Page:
“We’ve had one case in a game at Harlequins so far,” said Lancaster, whilst frantically touching wood.

“In this instance, it was a front-row forward off the back of the Bristol game and we acted quickly to minimise the immediate risk, isolate as per the protocols, inform the opposition, and that meant we only had to scratch one fixture. Ironically, Bristol reported a case, the opposite number in that game, so we know our system works and was absolutely vindicated on this occasion.

“We’re now in a phase where, with the identification of new strains with more transmittable power, that we’ve had to up our regime even further. We limit face to face conversations, we make sure all are masked and we cap our training time, with distinct plans for contact training based upon short, sharp planned sessions.

“The matchday dressing rooms here have become far too small; we have converted the Mike Brown Bar area into a facility so players can socially distance; the two teams enter the pitch from opposite sides of the ground and all back-room staff, coaches and replacements must adhere strictly to mask protocols. We even review the footage of our bench to make sure they’re following our plan – team manager Graeme Bowerbank and I have become almost the ‘Fun Police’ to the players, but underneath the banter, they know we are doing it for them,” admitted Lancaster.

“One thing that should also be mentioned is Covid affects people in different ways. Some are asymptomatic and suffer very little; others have temporary reduced respiratory function. After review with our Doc, George Bownes, they will enter a graded return to play – similar to HIA, but reliant on respiratory and cardiac screening, where we measure peak flow. A healthy athlete should score between 650-700ml on his or her peak flow, but with Covid infections, that score can see a short term drop, which is a salient reminder of how brutal infection can be.

“As things move forward, we cannot afford to relent. We have to remove any non-critical contact – even try celebrations, warm-up contact and the like. It’s about stripping contact to the bare minimum, reinforcing detail whilst ensuring the players are prepared to play, briefing them clearly on protocols and regulations. The key phrase is ‘risk mitigation’ and we’re all incredibly focused on maintaining the minimal risk profile possible.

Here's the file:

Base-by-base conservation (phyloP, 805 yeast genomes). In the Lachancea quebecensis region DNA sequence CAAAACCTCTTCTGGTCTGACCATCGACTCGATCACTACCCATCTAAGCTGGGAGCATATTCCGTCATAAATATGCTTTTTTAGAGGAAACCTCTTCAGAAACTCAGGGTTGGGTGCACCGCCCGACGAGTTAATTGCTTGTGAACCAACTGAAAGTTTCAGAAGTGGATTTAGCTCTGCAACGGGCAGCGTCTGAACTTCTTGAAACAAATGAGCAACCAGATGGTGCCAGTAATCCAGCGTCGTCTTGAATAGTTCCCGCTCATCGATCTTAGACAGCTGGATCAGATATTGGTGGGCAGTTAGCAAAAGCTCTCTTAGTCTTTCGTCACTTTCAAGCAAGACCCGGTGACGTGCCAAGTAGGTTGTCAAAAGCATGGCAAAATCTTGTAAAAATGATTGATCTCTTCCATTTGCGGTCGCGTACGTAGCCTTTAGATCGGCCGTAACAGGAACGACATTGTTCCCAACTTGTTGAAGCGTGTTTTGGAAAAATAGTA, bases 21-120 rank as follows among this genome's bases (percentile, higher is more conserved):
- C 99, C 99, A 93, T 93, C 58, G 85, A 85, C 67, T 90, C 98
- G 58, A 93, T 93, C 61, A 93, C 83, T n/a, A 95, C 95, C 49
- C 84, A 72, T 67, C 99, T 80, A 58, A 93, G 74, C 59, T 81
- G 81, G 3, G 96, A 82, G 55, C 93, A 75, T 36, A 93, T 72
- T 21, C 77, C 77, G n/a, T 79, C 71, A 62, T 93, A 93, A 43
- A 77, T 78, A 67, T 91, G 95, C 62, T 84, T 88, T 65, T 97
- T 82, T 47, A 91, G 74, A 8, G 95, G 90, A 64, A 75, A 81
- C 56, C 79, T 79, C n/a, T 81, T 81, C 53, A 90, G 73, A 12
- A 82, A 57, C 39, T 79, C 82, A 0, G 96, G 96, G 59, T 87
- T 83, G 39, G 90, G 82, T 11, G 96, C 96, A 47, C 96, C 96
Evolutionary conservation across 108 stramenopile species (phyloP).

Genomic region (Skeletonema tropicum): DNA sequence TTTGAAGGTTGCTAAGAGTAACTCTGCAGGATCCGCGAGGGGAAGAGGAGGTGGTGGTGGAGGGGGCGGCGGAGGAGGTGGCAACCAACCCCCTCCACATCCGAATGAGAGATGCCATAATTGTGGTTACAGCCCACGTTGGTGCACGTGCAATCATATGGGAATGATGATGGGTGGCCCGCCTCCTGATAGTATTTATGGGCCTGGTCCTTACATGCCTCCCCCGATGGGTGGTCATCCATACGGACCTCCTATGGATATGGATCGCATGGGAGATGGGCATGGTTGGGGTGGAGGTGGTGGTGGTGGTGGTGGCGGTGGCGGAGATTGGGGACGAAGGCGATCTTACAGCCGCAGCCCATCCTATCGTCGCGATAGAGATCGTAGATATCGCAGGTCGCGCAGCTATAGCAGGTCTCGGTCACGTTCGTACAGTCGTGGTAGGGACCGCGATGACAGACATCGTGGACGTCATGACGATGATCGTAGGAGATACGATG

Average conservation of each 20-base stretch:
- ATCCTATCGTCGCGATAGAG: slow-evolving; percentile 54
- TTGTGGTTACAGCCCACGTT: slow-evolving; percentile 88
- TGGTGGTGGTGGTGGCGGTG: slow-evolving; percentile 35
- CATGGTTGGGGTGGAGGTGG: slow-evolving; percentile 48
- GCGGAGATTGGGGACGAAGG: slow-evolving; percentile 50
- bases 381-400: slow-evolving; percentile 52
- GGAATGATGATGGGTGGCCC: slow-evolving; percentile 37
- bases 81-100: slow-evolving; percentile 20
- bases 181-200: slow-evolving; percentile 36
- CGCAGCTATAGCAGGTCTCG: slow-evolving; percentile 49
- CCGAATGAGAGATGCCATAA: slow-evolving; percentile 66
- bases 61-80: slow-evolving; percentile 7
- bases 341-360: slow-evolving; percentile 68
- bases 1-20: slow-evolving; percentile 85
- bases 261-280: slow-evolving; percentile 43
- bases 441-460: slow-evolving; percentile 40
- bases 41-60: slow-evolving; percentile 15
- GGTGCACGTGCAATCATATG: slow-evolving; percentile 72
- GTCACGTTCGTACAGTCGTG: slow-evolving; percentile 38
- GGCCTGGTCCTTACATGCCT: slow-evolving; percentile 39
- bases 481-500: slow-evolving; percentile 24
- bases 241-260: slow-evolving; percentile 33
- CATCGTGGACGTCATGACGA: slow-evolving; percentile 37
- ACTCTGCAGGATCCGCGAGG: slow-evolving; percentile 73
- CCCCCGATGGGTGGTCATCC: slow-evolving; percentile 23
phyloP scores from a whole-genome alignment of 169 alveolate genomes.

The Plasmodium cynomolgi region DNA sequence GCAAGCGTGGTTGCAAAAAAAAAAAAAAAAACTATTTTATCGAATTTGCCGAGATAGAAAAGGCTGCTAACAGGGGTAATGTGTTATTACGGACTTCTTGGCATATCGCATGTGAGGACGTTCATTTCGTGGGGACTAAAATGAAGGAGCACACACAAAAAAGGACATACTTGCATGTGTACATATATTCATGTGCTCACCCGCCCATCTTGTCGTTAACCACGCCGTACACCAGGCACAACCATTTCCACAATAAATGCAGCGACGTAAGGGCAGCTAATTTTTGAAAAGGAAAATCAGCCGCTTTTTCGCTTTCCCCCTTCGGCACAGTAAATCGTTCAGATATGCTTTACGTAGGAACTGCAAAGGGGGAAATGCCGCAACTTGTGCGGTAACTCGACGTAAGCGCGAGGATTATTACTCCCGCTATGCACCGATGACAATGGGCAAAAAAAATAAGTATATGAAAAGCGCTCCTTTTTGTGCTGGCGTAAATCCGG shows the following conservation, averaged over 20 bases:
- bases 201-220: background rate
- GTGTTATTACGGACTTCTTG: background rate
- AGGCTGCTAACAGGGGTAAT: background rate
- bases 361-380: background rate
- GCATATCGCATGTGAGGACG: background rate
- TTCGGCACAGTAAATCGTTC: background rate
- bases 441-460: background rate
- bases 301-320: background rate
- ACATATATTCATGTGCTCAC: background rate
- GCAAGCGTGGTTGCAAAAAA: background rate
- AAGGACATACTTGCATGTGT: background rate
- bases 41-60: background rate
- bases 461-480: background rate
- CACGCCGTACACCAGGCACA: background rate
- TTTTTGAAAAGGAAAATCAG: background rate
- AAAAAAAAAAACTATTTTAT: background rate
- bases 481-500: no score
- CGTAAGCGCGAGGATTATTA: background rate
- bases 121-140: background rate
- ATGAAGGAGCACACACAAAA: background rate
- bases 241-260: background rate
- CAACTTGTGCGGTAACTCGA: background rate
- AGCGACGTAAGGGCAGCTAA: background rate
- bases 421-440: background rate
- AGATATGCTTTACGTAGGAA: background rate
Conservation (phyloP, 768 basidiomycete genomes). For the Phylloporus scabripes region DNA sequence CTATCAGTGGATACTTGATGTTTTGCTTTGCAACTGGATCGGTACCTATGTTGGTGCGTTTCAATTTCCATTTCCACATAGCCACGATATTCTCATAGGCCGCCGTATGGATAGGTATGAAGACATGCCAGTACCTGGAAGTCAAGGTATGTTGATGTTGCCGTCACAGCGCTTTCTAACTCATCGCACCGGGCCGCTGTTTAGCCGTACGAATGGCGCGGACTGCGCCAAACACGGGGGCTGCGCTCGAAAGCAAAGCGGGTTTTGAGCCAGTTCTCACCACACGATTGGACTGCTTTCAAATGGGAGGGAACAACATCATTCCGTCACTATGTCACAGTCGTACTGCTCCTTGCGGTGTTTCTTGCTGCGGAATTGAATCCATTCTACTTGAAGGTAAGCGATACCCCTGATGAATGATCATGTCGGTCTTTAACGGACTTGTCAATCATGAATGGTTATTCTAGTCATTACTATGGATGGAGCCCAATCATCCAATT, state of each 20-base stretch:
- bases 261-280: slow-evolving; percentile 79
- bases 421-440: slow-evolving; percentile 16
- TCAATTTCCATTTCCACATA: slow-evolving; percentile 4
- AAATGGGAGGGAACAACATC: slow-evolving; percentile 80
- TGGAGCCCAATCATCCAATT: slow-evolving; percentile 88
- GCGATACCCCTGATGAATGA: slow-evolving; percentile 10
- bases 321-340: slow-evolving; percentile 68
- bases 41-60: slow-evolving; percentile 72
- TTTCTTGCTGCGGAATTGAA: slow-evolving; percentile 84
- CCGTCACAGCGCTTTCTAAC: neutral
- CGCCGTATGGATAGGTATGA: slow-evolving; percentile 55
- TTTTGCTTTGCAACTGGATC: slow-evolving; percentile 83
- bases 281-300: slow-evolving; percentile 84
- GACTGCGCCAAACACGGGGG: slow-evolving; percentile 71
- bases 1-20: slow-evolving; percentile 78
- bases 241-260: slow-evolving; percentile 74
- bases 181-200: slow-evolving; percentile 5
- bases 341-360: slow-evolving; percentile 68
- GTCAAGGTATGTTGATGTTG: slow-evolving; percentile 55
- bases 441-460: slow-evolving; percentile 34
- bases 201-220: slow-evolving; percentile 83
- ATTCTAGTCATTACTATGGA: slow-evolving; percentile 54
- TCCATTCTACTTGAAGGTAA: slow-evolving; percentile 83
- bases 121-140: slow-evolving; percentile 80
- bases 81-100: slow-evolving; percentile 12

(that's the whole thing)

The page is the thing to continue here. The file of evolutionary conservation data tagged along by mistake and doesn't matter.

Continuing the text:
“As players now go into international camps in a couple of weeks, those protocols will go up another level – staying in a hotel bubble will require players to eat meals in their own rooms and generally live in a very controlled environment. The international game has even less flexibility than Premiership matches and the game can ill-afford any disruptions to a very fragile schedule,” explained the Quins medic.

“In closing, I would ask that people watching or following the sport, those who can’t play right now and so on, just to bear with us. We’re doing everything we can to remove pressure on our players and staff, to destigmatise testing positive and to create objective measurement to make sure we’re doing the right thing.

“It may not be what I or others originally signed up for, but a team stays together through everything and, in this instance, all of those within the professional game are ‘our team’, and the collective camaraderie, will to win and commitment we’ve all shown is the reason why rugby union is still in action and remains such a special sport.”

Planet Rugby wish to thank Premiership Rugby, Harlequins and Mike for their time in putting this article together.

Mike Lancaster is Head of Medical Services for Harlequins Rugby Club, a Chartered Physiotherapist with 20 years’ experience in professional sports in the UK and abroad. He spent five years as Head of Medical Services at Worcester Warriors, during this time he was also a Consultant Physiotherapist to England Men’s senior squad. He has also worked as an NHS and private physiotherapist, consulting with athletes in both codes of rugby, football and athletics.

by James While